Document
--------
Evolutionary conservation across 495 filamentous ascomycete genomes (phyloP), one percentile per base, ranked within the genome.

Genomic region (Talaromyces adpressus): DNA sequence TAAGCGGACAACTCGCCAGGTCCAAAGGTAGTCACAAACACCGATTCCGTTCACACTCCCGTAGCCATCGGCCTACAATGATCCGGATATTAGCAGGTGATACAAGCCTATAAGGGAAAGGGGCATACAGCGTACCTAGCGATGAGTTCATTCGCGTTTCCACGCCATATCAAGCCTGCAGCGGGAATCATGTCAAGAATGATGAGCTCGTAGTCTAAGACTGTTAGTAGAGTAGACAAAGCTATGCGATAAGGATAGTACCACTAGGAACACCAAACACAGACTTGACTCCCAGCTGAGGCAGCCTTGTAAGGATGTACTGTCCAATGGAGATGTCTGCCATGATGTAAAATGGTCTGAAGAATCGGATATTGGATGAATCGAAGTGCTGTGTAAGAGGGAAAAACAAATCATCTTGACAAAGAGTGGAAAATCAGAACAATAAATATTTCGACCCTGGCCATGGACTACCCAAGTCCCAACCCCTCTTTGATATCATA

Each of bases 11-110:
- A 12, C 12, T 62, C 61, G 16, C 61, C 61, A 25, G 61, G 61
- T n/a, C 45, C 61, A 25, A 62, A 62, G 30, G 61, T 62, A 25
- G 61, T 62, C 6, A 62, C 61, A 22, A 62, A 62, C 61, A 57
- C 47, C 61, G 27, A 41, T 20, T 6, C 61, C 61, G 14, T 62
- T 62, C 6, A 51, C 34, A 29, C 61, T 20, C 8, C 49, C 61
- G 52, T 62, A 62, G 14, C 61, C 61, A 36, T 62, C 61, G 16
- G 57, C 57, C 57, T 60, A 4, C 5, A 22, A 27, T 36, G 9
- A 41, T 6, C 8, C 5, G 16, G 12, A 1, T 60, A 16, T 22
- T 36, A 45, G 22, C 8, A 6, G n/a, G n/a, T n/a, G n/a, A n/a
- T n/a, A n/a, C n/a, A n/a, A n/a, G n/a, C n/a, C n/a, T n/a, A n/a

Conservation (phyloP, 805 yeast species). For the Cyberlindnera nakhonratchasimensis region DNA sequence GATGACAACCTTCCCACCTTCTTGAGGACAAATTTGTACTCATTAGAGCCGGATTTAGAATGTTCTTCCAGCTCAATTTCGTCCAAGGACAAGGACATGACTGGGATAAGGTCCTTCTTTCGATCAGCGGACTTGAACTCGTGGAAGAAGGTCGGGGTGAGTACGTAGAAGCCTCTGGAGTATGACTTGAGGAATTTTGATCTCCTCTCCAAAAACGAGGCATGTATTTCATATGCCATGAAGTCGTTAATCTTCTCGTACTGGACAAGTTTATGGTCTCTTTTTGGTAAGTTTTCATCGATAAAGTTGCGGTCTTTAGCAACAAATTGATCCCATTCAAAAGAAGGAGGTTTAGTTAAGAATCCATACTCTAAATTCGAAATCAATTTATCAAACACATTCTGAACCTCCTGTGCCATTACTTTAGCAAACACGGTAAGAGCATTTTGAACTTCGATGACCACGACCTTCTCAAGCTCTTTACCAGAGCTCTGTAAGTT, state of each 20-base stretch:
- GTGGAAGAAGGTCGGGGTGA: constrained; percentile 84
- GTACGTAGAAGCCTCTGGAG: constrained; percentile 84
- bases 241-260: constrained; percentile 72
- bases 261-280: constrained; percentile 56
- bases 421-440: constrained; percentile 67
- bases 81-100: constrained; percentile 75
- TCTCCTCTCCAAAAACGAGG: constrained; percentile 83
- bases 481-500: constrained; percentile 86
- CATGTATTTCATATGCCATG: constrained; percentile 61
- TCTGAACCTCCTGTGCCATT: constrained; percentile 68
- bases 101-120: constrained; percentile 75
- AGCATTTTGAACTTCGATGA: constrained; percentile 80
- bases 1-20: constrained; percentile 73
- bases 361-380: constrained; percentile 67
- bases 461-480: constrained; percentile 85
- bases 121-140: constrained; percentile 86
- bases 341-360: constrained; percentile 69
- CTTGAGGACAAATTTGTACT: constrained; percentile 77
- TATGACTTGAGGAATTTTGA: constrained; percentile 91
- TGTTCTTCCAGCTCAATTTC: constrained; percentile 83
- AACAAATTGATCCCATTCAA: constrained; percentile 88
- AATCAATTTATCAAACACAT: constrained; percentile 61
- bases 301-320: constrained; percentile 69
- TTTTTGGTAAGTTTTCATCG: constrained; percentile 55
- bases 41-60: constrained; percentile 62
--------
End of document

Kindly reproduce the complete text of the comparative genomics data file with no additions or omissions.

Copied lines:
Evolutionary conservation across 495 filamentous ascomycete genomes (phyloP), one percentile per base, ranked within the genome.

Genomic region (Talaromyces adpressus): DNA sequence TAAGCGGACAACTCGCCAGGTCCAAAGGTAGTCACAAACACCGATTCCGTTCACACTCCCGTAGCCATCGGCCTACAATGATCCGGATATTAGCAGGTGATACAAGCCTATAAGGGAAAGGGGCATACAGCGTACCTAGCGATGAGTTCATTCGCGTTTCCACGCCATATCAAGCCTGCAGCGGGAATCATGTCAAGAATGATGAGCTCGTAGTCTAAGACTGTTAGTAGAGTAGACAAAGCTATGCGATAAGGATAGTACCACTAGGAACACCAAACACAGACTTGACTCCCAGCTGAGGCAGCCTTGTAAGGATGTACTGTCCAATGGAGATGTCTGCCATGATGTAAAATGGTCTGAAGAATCGGATATTGGATGAATCGAAGTGCTGTGTAAGAGGGAAAAACAAATCATCTTGACAAAGAGTGGAAAATCAGAACAATAAATATTTCGACCCTGGCCATGGACTACCCAAGTCCCAACCCCTCTTTGATATCATA

Each of bases 11-110:
- A 12, C 12, T 62, C 61, G 16, C 61, C 61, A 25, G 61, G 61
- T n/a, C 45, C 61, A 25, A 62, A 62, G 30, G 61, T 62, A 25
- G 61, T 62, C 6, A 62, C 61, A 22, A 62, A 62, C 61, A 57
- C 47, C 61, G 27, A 41, T 20, T 6, C 61, C 61, G 14, T 62
- T 62, C 6, A 51, C 34, A 29, C 61, T 20, C 8, C 49, C 61
- G 52, T 62, A 62, G 14, C 61, C 61, A 36, T 62, C 61, G 16
- G 57, C 57, C 57, T 60, A 4, C 5, A 22, A 27, T 36, G 9
- A 41, T 6, C 8, C 5, G 16, G 12, A 1, T 60, A 16, T 22
- T 36, A 45, G 22, C 8, A 6, G n/a, G n/a, T n/a, G n/a, A n/a
- T n/a, A n/a, C n/a, A n/a, A n/a, G n/a, C n/a, C n/a, T n/a, A n/a

Conservation (phyloP, 805 yeast species). For the Cyberlindnera nakhonratchasimensis region DNA sequence GATGACAACCTTCCCACCTTCTTGAGGACAAATTTGTACTCATTAGAGCCGGATTTAGAATGTTCTTCCAGCTCAATTTCGTCCAAGGACAAGGACATGACTGGGATAAGGTCCTTCTTTCGATCAGCGGACTTGAACTCGTGGAAGAAGGTCGGGGTGAGTACGTAGAAGCCTCTGGAGTATGACTTGAGGAATTTTGATCTCCTCTCCAAAAACGAGGCATGTATTTCATATGCCATGAAGTCGTTAATCTTCTCGTACTGGACAAGTTTATGGTCTCTTTTTGGTAAGTTTTCATCGATAAAGTTGCGGTCTTTAGCAACAAATTGATCCCATTCAAAAGAAGGAGGTTTAGTTAAGAATCCATACTCTAAATTCGAAATCAATTTATCAAACACATTCTGAACCTCCTGTGCCATTACTTTAGCAAACACGGTAAGAGCATTTTGAACTTCGATGACCACGACCTTCTCAAGCTCTTTACCAGAGCTCTGTAAGTT, state of each 20-base stretch:
- GTGGAAGAAGGTCGGGGTGA: constrained; percentile 84
- GTACGTAGAAGCCTCTGGAG: constrained; percentile 84
- bases 241-260: constrained; percentile 72
- bases 261-280: constrained; percentile 56
- bases 421-440: constrained; percentile 67
- bases 81-100: constrained; percentile 75
- TCTCCTCTCCAAAAACGAGG: constrained; percentile 83
- bases 481-500: constrained; percentile 86
- CATGTATTTCATATGCCATG: constrained; percentile 61
- TCTGAACCTCCTGTGCCATT: constrained; percentile 68
- bases 101-120: constrained; percentile 75
- AGCATTTTGAACTTCGATGA: constrained; percentile 80
- bases 1-20: constrained; percentile 73
- bases 361-380: constrained; percentile 67
- bases 461-480: constrained; percentile 85
- bases 121-140: constrained; percentile 86
- bases 341-360: constrained; percentile 69
- CTTGAGGACAAATTTGTACT: constrained; percentile 77
- TATGACTTGAGGAATTTTGA: constrained; percentile 91
- TGTTCTTCCAGCTCAATTTC: constrained; percentile 83
- AACAAATTGATCCCATTCAA: constrained; percentile 88
- AATCAATTTATCAAACACAT: constrained; percentile 61
- bases 301-320: constrained; percentile 69
- TTTTTGGTAAGTTTTCATCG: constrained; percentile 55
- bases 41-60: constrained; percentile 62